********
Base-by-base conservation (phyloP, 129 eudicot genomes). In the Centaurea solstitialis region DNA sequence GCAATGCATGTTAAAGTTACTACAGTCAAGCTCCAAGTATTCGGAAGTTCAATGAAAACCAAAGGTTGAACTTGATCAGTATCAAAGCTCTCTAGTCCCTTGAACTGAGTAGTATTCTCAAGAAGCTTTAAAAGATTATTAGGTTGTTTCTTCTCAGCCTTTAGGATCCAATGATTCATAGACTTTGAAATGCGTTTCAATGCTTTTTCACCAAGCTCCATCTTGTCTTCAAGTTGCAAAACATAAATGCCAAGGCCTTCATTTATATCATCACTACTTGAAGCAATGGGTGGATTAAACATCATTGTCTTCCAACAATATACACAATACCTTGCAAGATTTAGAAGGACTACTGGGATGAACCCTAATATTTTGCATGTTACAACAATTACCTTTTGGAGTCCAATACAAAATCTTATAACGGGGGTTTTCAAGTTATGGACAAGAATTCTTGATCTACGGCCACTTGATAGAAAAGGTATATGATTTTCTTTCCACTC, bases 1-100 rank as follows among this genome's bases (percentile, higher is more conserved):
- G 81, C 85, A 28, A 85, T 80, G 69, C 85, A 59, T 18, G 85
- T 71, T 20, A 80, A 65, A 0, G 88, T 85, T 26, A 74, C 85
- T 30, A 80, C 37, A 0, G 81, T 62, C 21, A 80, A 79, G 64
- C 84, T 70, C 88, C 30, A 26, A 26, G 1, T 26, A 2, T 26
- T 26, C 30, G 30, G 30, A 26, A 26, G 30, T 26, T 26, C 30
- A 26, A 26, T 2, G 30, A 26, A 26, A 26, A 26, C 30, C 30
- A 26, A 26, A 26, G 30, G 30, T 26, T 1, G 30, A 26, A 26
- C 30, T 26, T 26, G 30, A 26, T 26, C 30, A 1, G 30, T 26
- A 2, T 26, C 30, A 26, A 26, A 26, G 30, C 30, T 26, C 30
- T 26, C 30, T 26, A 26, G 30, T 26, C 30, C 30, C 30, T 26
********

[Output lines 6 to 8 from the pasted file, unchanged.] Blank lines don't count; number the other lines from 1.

- T 26, C 30, G 30, G 30, A 26, A 26, G 30, T 26, T 26, C 30
- A 26, A 26, T 2, G 30, A 26, A 26, A 26, A 26, C 30, C 30
- A 26, A 26, A 26, G 30, G 30, T 26, T 1, G 30, A 26, A 26